Current radiation treatment modalities, including external beam therapy and betaemitting radioimmunotherapies, have been successfully applied to many forms of cancer treatment. In cases where the cancer has metastasized to regions beyond its origin, these treatments are seldom effective. Alpha particle radioimmunotherapy is a promising modality for metastasized cancers (and other cancers requiring targeted therapy) given their high linear energy transfer (LET) and ability to provide potent, localized energy deposition due to their short range and dense ionization tracks.
Radiation dosimetry is an essential aspect of radiation therapies, allowing the effectiveness of treatments to be compared. Furthermore, accurate dosimetry calculations can be used to determine the potential threshold doses and increased risk associated with deterministic and stochastic effects, respectively, that may occur as a result of radiation exposure to non-targeted tissues. Due to the short range of alpha particles typically used in radioimmunotherapy (on the order of 50-80 ìm), dosimetry must be assessed at the sub-organ, microscopic level. As the case with all radioimmunotherapy, bone marrow is often the dose-limiting organ due to its inherent heightened radiosensitivity. In addition to the risk of radiation toxicity to the bone marrow damage, kidney damage is of particular concern in radioimmunotherapy due to the physiology of the kidneys, acting as the major filtration and excretory organ of the body. To assess absorbed doses to these organs of interest, realistic computational microscopic and macroscopic models of organ geometries can be coupled with Monte Carlo methods to perform radiation transport for radionuclides of interest in alphaparticle radioimmunotherapy. The present study has made significant advances through the successful development of depth-dependent models of trabecular spongiosa of the skeleton as well as detailed, image-based models of both the macro- and microscopic anatomy of the human kidneys. These models have been used to generate a comprehensive library of radionuclide S values – absorbed doses to the target tissue per nuclear transformation in the source tissue - for commonly used radionuclides in radioimmunotherapy.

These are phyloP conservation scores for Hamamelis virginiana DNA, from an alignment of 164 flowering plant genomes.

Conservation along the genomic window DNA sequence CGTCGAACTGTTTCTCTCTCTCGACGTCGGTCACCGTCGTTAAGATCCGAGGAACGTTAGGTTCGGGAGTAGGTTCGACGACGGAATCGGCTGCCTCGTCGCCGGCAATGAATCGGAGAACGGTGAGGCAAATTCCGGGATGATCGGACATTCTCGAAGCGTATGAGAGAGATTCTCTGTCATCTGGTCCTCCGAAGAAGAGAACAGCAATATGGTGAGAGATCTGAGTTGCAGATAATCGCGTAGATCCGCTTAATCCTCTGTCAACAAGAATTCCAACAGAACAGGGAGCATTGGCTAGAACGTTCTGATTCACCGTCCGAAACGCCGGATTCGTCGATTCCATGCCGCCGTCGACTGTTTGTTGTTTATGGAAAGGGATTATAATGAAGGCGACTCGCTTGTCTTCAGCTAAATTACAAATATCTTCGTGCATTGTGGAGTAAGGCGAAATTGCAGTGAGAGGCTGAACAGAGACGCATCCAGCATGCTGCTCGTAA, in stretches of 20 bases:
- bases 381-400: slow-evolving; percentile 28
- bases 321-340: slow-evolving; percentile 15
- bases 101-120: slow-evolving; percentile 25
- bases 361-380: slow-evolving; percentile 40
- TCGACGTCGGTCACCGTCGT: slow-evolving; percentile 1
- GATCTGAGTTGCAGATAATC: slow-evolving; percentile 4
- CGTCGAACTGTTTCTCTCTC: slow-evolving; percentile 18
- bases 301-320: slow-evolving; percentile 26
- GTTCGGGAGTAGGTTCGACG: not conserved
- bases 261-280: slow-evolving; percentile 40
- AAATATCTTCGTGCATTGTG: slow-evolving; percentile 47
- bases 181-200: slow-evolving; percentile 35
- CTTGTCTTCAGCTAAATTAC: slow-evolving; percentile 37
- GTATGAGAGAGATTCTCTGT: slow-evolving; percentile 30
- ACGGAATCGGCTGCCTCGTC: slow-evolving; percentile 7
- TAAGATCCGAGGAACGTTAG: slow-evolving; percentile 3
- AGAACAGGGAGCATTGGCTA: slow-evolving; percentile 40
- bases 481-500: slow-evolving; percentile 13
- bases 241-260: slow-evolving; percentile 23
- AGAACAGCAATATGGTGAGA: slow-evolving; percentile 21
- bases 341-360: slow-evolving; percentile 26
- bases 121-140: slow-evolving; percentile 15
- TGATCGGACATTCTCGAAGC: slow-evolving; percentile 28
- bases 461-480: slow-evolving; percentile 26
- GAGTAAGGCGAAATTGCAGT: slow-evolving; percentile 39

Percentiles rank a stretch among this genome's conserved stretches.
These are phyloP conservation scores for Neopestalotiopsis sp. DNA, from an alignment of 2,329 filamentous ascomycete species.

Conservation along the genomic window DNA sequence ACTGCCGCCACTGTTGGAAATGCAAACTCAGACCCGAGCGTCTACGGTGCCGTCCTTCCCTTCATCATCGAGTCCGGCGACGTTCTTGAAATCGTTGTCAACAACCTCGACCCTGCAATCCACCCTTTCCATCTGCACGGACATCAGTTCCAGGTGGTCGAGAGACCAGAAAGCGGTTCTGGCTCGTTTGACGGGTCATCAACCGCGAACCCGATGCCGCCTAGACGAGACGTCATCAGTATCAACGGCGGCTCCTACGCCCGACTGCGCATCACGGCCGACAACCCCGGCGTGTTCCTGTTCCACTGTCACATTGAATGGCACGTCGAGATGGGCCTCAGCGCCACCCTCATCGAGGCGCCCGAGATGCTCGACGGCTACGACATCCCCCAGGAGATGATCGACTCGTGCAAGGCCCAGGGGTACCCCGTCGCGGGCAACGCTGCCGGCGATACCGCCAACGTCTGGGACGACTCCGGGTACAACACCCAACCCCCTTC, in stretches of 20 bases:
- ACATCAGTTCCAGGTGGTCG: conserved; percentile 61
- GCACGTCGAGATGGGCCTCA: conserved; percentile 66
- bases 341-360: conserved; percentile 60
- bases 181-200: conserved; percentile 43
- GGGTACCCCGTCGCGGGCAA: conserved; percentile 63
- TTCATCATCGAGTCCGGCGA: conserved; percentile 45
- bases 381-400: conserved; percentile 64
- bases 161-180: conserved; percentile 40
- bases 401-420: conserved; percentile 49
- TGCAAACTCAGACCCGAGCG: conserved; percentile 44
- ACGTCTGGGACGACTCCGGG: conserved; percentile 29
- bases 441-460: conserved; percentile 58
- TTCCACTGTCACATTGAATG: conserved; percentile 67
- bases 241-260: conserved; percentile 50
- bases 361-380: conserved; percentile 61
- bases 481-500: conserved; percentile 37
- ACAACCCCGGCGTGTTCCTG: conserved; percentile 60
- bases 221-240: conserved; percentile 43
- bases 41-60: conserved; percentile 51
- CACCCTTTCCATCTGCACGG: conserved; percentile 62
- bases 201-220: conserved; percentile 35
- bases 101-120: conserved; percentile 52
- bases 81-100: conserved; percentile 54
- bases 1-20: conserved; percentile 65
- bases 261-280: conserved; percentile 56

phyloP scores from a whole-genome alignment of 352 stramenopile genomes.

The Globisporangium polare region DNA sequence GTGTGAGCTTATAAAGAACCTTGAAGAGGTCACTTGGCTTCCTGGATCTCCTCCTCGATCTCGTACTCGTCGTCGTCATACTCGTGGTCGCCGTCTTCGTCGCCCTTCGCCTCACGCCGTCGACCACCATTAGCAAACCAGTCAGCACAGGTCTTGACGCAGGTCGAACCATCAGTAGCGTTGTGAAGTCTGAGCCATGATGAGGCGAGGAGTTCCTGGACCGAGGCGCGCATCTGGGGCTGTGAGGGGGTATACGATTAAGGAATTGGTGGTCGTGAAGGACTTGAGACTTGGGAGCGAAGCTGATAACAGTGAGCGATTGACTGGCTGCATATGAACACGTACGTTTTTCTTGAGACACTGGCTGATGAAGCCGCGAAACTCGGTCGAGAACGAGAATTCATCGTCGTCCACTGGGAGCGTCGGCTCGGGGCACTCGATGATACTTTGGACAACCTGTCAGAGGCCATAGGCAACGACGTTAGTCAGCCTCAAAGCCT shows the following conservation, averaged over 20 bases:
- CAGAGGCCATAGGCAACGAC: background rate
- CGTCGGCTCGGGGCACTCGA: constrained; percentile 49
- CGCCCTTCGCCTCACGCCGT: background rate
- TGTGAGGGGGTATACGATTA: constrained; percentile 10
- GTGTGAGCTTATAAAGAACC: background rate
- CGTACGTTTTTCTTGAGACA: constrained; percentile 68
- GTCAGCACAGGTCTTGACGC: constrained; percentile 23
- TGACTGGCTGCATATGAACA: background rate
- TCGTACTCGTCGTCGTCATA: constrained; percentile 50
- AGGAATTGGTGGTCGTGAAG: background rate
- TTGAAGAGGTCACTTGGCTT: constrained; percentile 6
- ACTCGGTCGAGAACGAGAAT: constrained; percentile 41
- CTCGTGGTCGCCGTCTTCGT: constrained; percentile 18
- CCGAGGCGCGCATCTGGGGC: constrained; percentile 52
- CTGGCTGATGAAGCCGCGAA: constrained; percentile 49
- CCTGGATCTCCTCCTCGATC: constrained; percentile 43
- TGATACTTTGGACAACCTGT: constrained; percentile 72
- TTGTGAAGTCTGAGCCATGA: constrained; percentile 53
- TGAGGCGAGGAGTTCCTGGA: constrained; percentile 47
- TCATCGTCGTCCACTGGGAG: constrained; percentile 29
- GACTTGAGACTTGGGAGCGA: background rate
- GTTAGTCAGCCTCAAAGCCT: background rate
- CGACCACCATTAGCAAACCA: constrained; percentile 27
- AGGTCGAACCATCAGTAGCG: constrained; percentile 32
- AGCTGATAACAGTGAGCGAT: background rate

|Commitee:||Aris, John Aris, Gunduz, Aysegul, Ormerod, Brandi|
|School:||University of Florida|
|School Location:||United States -- Florida|
|Source:||DAI-B 79/04(E), Dissertation Abstracts International|
|Keywords:||Monte Carlo, computational, dosimetry, radionuclide therapy|
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